The Trinidad Head juts out from the rocky coastline, forming the sheltered Trinidad Bay. In 1974 the giant kelp forests surrounding Trinidad Head were designated by the State of California as the Trinidad Head Area of Special Biological Significance (ASBS), one of 34 in California. The ASBS at is shown on the map to the right.
The ASBS designation is intended to afford special protection to marine life through prohibition of waste discharges within ASBS areas. The kelp beds of Trinidad Head also represent a State-identified Critical Coastal Area (CCA).
Trinidad Bay’s status as an ASBS means that polluted discharges into this area are prohibited, however entities are able to receive an exception, which allows discharges that do not alter natural water quality. The City of Trinidad, the Trinidad Rancheria and the HSU Marine Lab have been permitted to discharge stormwater into the Bay and required to comply with the California Ocean Plan and Special Protections for ASBS. The Special Protections requires extensive water quality monitoring to ensure that the stormwater discharges aren’t affecting the natural water quality and the organisms that live in the area. The Trinidad Head ASBS monitoring program has shown that there have been number of exceedances of the natural water quality guidelines.The toxicity testing results were negative. Results of North Coast ASBS water quality monitoring, a bioaccumulation study and a rocky intertidal survey are available in three technical reports found in Resources.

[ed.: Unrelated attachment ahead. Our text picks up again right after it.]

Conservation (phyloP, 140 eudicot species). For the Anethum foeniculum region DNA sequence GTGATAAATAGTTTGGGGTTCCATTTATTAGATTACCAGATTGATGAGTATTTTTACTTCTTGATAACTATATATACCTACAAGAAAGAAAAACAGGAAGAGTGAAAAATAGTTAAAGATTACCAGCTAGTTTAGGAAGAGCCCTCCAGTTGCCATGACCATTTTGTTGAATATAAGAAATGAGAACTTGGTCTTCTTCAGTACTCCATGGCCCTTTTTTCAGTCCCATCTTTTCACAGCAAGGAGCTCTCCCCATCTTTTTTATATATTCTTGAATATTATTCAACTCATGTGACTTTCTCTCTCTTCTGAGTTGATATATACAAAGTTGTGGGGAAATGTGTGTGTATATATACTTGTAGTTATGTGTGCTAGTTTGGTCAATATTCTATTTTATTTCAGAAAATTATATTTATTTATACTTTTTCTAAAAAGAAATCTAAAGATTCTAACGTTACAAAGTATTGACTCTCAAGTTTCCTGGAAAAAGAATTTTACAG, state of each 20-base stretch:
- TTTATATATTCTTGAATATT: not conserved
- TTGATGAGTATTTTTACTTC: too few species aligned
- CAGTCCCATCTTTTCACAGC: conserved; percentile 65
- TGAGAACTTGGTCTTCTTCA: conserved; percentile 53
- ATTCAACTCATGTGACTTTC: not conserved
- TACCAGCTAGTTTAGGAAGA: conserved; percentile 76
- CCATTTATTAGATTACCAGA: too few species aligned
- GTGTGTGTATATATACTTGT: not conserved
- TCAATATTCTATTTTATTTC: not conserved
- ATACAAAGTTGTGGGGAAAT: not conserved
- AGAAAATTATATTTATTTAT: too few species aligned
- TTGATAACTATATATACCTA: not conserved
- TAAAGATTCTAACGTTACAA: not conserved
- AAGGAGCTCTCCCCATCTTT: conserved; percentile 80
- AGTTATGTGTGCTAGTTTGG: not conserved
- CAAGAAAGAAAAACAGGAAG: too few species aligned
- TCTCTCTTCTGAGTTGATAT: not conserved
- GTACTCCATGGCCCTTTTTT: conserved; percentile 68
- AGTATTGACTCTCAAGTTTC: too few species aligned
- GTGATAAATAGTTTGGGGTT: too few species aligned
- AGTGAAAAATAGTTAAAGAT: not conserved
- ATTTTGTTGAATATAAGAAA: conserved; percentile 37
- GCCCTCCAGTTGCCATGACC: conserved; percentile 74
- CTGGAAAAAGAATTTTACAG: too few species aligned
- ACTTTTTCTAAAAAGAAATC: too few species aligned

The City, the Marine Lab and the Rancheria are have all completed projects to reduce pollutants from their discharges, and are developing plans to eliminate their stormwater discharge into the ASBS by diverting and treating their stormwater using Low Impact Development (LID).